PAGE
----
Blogging with heavy emphasis on quality content and SEO has been great for lead generation. Going after specific, long-tail or niche terms works better than trying to compete on broad competitive terms, because when B2B searchers are in research mode, their search terms become more specific. Searchers in research mode are attracted to blog posts, because they are assumed to have high informational value. To make this strategy work, you need a clear call to action on your blog post. Otherwise, there’s too much potential for the visitor to click off after making use of your valuable content.

Brad Shorr, Director of Content Marketing at Straight North

Learn, improve…and grow

Our firm has found great success in having a structured data management plan in place. This ensures even distribution of effort across a prospect universe and allows for strategic data recycling. Traditionally, calling campaigns do not typically leverage business intelligence that is uncovered in initial prospect/customer dialogs to enhance future interactions. Instead, records are recycled in programs based on timing considerations. Often, this leads to the same process to capture the same information being repeated in the next campaign. The investment made to capture business intelligence is largely wasted if it is not leveraged in the future. Building prospect/customer intelligence in a structured manner and having visibility into relevant attributes of prospects enables sales and marketing to develop roadmaps for future communications.

– Mary Beth Russell, VP of Business Development at Cornerstone Marketing Services

A couple of my colleagues at MECLABS also had some advice that I thought you might find helpful…

A/B testing for teleprospecting

In my teleprospecting role, I use a lot of messaging testing to determine decision makers pain points when taking sales calls and creating a greater impression of expectations for their follow-up call from my clients’ sales team.

Most recently I’ve begun asking decision makers if they’d take a few minutes with me to determine if we can match their needs for data asset management and following this, if we are a fit, I’ll set up a data governance workshop that will uncover point-to-point value for business, legal, compliance, IT and executive users. This governance workshop will also get the ball rolling to help them determine a clear ROI roadmap on the purchase of a clients’ solution.

This approach has increased my lead generation from .04 leads per hour to .35 leads per hour for one particular client, achieve an unmeasureable success for another, and has allowed me to get in a few good conversations for a project I’ve just started.

I’ve found that some A/B testing of messaging in my teleprospecting efforts can create efficiency and effectiveness similar to how A/B testing of search terms/SEO can drive exponential results.

– Jason Croyle, Lead Generation Specialist at MECLABS Leads Group

If they’re hiring, they’re buying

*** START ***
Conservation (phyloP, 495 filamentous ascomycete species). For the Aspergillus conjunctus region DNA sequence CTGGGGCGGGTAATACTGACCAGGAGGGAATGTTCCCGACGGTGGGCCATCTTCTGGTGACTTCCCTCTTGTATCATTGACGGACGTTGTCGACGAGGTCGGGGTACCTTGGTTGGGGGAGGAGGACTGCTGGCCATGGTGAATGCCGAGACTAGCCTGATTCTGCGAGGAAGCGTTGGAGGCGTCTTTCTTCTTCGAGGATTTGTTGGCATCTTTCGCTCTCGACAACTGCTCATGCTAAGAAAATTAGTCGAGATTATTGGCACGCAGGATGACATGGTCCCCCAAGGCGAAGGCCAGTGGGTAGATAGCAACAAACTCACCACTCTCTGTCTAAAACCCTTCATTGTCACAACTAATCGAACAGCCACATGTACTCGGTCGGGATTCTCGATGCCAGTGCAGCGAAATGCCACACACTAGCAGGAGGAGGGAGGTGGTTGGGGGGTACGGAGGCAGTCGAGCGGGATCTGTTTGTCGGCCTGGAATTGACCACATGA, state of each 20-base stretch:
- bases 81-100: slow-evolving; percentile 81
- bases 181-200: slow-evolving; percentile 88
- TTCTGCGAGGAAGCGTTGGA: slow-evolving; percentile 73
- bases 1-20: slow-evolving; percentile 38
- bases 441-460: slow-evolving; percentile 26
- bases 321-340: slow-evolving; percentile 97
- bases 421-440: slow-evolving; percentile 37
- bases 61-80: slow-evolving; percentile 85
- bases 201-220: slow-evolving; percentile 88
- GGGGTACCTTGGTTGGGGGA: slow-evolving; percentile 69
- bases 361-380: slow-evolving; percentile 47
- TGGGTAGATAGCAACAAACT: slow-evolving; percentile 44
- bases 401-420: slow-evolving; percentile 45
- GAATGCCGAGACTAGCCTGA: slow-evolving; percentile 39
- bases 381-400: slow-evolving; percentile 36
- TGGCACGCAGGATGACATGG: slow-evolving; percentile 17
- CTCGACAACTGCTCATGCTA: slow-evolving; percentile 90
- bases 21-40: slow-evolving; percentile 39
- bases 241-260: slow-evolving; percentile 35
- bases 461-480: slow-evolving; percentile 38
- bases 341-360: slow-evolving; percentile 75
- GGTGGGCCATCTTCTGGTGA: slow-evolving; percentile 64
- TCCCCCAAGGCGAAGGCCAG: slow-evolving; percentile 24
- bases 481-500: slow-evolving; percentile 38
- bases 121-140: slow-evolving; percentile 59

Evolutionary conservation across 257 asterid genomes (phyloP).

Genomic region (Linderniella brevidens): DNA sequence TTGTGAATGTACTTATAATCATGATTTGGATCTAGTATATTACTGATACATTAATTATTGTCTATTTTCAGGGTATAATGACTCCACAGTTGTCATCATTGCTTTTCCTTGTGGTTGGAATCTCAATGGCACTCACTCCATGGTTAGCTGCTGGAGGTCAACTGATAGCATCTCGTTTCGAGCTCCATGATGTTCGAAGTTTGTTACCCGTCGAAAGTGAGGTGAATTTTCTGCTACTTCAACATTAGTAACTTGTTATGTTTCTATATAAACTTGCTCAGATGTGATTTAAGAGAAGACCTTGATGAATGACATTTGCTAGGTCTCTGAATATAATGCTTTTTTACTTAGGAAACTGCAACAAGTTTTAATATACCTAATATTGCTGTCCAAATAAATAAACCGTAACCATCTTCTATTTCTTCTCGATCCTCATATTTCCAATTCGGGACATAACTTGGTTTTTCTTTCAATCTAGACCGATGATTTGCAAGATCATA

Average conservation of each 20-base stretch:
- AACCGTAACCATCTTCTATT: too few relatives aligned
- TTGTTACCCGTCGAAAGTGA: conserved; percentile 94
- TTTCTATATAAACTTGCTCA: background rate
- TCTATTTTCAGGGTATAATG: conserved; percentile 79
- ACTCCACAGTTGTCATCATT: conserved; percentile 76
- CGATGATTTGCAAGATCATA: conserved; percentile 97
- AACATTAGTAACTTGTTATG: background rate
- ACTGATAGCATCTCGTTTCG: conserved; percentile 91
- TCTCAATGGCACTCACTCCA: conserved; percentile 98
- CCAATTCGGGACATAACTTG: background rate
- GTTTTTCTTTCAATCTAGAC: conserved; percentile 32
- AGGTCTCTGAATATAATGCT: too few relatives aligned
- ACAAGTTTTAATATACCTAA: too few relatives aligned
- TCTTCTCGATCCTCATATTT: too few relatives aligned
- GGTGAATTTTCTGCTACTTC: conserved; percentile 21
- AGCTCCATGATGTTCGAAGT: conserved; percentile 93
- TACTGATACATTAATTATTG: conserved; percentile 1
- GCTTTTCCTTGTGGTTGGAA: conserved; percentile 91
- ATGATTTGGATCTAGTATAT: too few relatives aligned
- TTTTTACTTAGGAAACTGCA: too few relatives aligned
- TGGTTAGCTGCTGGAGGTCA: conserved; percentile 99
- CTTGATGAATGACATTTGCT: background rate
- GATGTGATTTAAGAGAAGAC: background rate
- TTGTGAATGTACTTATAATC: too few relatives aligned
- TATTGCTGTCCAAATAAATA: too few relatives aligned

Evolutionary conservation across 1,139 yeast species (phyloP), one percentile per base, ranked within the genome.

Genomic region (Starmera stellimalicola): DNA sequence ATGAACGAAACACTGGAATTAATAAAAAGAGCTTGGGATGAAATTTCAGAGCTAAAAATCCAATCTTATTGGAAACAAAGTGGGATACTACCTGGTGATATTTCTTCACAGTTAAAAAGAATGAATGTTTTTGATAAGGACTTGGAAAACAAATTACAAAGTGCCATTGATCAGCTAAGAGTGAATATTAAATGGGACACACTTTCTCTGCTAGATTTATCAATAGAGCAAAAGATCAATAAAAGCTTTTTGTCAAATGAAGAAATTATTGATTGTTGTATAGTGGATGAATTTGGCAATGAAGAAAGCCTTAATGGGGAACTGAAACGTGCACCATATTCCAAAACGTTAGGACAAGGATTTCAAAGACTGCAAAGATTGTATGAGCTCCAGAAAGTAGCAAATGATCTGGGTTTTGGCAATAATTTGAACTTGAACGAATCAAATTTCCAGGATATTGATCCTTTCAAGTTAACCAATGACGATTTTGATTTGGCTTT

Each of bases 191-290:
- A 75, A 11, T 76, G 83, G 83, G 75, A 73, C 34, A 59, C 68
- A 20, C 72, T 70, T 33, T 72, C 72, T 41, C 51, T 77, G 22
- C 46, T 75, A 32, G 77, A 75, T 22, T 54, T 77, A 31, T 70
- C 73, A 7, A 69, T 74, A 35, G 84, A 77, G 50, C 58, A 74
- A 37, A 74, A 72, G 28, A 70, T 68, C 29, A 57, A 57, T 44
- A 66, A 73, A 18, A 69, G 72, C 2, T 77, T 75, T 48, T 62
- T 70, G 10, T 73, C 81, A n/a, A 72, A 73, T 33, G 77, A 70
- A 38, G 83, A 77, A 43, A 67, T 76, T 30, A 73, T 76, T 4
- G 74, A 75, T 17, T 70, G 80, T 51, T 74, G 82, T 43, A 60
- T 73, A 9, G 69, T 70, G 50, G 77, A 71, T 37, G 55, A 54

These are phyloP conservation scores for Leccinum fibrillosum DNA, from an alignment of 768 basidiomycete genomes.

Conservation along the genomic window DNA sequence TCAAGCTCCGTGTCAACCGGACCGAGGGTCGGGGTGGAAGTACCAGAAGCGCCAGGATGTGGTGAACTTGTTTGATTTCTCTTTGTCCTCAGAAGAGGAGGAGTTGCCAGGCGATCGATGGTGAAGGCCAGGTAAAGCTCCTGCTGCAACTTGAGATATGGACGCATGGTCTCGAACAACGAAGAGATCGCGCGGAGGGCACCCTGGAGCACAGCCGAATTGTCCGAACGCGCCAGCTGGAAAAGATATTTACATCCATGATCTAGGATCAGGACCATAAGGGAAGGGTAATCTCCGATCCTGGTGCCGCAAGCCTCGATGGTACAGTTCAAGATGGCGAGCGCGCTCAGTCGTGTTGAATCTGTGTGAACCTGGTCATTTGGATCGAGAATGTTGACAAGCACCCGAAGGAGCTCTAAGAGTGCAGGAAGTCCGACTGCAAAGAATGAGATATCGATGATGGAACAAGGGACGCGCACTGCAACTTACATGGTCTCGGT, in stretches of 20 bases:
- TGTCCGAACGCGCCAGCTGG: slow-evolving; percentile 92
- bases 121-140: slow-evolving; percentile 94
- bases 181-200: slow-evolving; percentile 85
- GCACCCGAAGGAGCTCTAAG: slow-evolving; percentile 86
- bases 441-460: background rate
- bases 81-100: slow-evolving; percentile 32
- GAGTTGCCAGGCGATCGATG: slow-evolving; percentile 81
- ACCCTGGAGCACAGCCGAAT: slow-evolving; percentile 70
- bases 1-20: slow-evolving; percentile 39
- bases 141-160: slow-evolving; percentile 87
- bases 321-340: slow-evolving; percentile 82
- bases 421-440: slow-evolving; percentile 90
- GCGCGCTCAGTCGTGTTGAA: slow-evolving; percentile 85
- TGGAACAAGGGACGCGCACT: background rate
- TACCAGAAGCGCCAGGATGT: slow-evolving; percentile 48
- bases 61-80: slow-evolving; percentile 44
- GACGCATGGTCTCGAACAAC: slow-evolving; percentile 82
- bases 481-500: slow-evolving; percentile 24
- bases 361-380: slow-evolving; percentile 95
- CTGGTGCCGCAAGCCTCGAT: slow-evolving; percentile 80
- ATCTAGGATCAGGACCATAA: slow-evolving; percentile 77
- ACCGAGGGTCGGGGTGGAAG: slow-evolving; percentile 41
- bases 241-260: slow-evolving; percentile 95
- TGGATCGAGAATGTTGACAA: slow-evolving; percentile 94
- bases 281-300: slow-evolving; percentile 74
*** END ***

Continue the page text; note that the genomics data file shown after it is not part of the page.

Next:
Of course my main resource will always be the human touch possible through both the phone and e-mail, but there are a lot of things that can help make that more effective… none more important than relevance. One of the biggest untapped resources for relevance in my opinion is It doesn’t matter what industry you are in, there are search fields to find the relevance you seek.

In my case, I target companies by region that are looking to hire for the position of new business development, inside sales, field marketing, etc. Any company hiring for those positions will have lead generation on their list of relevance, as well as a need to be shown the value of outsourcing vs. inhouse.

You can change the fields to match a company seeking to fill any need your company can provide.

– Mark Smith, Business Development Rep at MECLABS Leads Group

Related resources

B2B Marketing Summit Wrap-up: Quick takeaways distilled from 478 marketers on lead nurturing, social media marketing, and more – Join us today at 1:00 p.m. EDT

Fostering Sales-Marketing Alignment: A 5-Step Lead Management Process

Social Media Marketing: How enterprise-level social media managers handle negative sentiment

Give Email Subscribers the Opportunity To Belong

March 9th, 2009

Dan Heimbrock, President and CEO, HyperDrive Interactive, had so many great examples to share about how word-of-mouth and email marketing can work together to create brand advocates that I couldn’t help sharing one.

Heimbrock is presenting a case study at MarketingSherpa’s 2009 Email Marketing Summit, March 15-17, and I had the opportunity to interview him last week about the topic.

He says often the only incentive that people need to become brand advocates is an opportunity to belong to something they care about.

Read more…

Consumers More Careful with Email

March 6th, 2009

The database marketing agency Merkle released their 2009 ‘View from the Inbox’ email marketing report last week. The survey, conducted on behalf of Merkle by Harris Interactive, surveyed 2,505 U.S. adults who check or send email at least once a week.

Judging from the report’s highlights, it looks like consumers are more skeptical and demanding of messages hitting the in-box. However, they’re willing to receive email from a slightly greater number of companies. The report is free if you share your email address.

Here are a few findings:

Read more…